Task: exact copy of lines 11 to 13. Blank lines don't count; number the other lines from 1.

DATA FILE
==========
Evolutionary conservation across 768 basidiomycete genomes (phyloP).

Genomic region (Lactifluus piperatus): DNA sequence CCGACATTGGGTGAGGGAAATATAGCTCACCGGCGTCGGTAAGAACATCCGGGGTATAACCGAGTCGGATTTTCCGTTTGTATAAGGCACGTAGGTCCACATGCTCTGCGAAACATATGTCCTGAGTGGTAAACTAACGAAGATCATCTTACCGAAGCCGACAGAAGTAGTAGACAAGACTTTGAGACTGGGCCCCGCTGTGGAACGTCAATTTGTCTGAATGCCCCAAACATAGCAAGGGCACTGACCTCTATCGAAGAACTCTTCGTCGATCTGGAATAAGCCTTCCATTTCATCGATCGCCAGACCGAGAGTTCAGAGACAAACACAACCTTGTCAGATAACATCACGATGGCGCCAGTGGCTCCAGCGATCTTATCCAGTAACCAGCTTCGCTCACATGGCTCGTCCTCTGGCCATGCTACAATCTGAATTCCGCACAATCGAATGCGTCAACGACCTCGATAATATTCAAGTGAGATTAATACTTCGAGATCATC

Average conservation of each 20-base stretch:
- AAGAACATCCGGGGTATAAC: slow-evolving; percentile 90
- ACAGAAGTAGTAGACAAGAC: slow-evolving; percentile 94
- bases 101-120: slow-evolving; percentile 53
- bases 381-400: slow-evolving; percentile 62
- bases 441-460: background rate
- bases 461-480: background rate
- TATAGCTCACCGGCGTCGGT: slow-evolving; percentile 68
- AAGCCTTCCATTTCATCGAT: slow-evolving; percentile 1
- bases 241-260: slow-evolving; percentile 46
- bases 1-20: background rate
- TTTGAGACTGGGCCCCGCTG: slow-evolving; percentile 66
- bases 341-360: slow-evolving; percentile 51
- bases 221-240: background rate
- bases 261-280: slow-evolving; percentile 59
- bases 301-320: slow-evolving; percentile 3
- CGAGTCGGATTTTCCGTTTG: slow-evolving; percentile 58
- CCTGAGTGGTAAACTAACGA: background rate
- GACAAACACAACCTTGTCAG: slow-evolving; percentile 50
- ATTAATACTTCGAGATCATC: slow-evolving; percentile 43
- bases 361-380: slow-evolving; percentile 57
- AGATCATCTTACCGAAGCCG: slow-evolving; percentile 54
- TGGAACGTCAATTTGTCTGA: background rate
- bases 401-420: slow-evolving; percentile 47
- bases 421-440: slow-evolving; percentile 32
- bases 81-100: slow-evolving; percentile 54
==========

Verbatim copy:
- AAGCCTTCCATTTCATCGAT: slow-evolving; percentile 1
- bases 241-260: slow-evolving; percentile 46
- bases 1-20: background rate